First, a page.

How does probate work in California?

Probate is court-supervised administration of an estate.  It will require numerous court filings and at least two court hearings.  Probate is started by filing a Petition for Probate with the correct probate court so that a person can be appointed to administer the estate.  The petition packet consists of many forms that must be completed and filed with the court.  A hearing will be set for the court to hear the petition and notice must be given to known creditors and also published in a newspaper of general circulation. 

At the hearing, any objections will be given, and a personal representative (called an executor/executrix if there is a valid will; called an administrator if there is not) will be appointed by the court and takes on the duties and responsibilities of distributing the deceased person’s property to beneficiaries (if there is a will) or heirs (if there is no will).  Once appointed, the personal representative will manage all aspects of the probate estate, including inventorying assets, paying debts, responding to creditors’ claims, managing real estate or business concerns, and filing an accounting.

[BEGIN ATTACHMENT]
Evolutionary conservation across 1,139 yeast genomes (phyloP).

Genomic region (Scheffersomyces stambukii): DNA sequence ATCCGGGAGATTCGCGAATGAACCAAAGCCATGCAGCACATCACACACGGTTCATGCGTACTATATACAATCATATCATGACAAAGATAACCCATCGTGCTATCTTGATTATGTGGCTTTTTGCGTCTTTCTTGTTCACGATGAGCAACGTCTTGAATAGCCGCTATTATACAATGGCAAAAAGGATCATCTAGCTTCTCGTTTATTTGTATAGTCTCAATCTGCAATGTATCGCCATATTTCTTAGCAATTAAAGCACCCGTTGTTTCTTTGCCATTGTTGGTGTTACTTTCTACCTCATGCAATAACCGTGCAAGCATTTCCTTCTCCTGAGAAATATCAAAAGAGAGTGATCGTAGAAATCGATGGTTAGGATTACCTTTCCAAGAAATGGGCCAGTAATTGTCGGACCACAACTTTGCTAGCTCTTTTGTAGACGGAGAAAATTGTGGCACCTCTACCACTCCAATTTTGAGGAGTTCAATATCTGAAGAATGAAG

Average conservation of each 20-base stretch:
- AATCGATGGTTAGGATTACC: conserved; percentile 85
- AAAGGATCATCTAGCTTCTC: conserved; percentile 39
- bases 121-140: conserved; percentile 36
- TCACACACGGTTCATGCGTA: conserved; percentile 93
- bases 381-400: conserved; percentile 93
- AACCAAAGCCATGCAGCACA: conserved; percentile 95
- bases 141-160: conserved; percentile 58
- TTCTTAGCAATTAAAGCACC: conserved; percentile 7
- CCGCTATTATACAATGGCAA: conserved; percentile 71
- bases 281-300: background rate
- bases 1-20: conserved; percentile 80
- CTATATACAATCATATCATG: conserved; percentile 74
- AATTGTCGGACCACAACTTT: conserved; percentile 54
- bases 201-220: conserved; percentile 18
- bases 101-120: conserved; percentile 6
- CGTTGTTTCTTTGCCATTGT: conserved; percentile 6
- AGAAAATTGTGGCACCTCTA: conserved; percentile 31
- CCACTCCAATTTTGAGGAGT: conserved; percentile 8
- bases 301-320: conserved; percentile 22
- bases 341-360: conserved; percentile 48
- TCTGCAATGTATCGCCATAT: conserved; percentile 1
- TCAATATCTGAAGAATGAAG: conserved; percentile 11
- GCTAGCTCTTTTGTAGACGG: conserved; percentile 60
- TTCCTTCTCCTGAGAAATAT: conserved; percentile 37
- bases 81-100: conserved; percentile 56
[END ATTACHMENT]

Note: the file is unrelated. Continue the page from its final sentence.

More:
When all objections and creditors’ claims have been addressed, and the estate is ready to be transferred to the beneficiaries/heirs, the personal representative will file and give notice of a Petition for Final Distribution, and another hearing will be held.  If the personal representative hired an attorney to help with probate, the attorney’s compensation is set by the Probate Code and must be approved by the court, typically as part of the petition to close the estate. 

Once the Final Petition is granted, all distributions have been made and receipts filed with the court, the personal representative’s final task will be to file and give notice of a Petition for Discharge, which the court will review without a hearing.  Once this document is signed, the estate is officially closed, and the personal representative’s duties fulfilled.  The entire probate process, from first petition to last, will take approximately 18 months to 3 years for a simple estate and could be many years for a complex or contested estate.